21 December 2005
| Federal architecture|
| 428 South Bridgton Road, Bridgton, Maine|
The Lt. Robert Andrews House is an historic house at 428 South Bridgton Road in Bridgton, Maine, United States. Built in 1805 by John Kilborn, Jr., a local master builder, it was the home for many years of Robert Andrews, a veteran of the American Revolutionary War and an early settler of the Bridgton area. The house was listed on the National Register of Historic Places in 2005.
Lt. Robert Andrews House Wikipedia
The Andrews House stands close to the east side of South Bridgton Road (Maine State Route 107) in a rural area of southern Bridgton. The house is a rambling connected series of wood frame structures, with the main house block at the southern end, and ells extending along the road to the north and behind the house to the east. The main block is a 2-1/2 story structure, five bays wide, with a side gable roof, central chimney, clapboard siding, and a stone foundation. Decorative elements are minimal, with the central entrance framed by pilasters and a fanlight, with a dentillated cornice above. A shed-roof porch extends across the southern facade, supported by fluted Doric columns. A 1-1/2 story four-bay addition, its front flush with that of the main block, extends north, with another section extending further north to join the house to a carriage barn. On the east side a series of two ells join the house to a livestock barn.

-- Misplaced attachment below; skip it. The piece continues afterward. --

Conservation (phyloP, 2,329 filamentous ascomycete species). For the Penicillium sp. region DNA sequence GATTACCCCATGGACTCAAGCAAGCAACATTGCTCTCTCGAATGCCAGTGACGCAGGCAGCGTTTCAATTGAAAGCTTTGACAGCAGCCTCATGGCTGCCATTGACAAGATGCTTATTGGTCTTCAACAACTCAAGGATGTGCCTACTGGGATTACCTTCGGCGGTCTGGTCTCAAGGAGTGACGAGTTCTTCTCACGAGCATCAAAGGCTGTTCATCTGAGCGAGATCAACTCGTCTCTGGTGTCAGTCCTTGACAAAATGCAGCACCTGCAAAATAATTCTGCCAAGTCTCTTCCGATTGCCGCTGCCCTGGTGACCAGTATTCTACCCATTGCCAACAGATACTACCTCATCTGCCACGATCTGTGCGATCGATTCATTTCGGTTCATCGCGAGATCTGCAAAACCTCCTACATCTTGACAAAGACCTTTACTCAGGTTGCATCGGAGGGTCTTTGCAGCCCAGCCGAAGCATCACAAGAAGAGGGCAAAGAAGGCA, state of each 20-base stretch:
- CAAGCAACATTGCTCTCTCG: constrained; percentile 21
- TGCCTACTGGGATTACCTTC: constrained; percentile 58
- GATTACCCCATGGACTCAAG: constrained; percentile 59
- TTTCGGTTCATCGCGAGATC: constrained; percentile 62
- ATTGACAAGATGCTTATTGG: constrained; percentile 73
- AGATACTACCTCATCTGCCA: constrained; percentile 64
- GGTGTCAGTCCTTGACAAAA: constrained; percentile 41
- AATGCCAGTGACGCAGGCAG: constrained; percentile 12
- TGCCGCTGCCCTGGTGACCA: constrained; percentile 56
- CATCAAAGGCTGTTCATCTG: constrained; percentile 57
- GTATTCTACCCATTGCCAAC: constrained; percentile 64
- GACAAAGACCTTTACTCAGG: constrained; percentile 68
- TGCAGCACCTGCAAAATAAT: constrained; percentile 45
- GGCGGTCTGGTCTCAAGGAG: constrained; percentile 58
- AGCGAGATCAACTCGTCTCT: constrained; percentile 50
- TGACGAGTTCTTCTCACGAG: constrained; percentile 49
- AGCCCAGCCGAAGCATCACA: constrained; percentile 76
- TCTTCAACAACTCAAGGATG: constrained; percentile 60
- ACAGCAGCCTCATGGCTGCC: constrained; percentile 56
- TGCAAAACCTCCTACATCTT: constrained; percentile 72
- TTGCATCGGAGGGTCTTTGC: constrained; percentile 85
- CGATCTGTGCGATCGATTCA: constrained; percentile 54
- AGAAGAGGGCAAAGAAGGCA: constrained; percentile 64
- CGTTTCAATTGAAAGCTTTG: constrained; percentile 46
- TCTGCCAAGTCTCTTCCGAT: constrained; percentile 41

Lieutenant Robert Andrews, a native of Boxford, Massachusetts, was one of several American Revolutionary War veterans from that town to receive grants of land from the state in 1780 in the area of what is now Bridgton. His first house location is not known, but he commissioned construction of this "mansion house" in 1805 from John Kilborn, Jr., another war veteran with a reputation for high-quality workmanship. Andrews was a major benefactor and civic actor in the town, serving as town selectman, and donating land and funds for churches and schools. A bachelor, he shared the house with younger relatives as he got older, building the four-bay ell on the north side as his living space. This arrangement ultimately led to the division of the house as a two-family after his death in 1845; the house was returned to single-family use in the 1990s. The extensive series of additions in two directions is a consequence of this division. One family Andrews shared the house with was with his niece and her husband, Sophia and Thomas Cleaves. Their son Henry, who later served as Governor of Maine, was born in this house in 1840.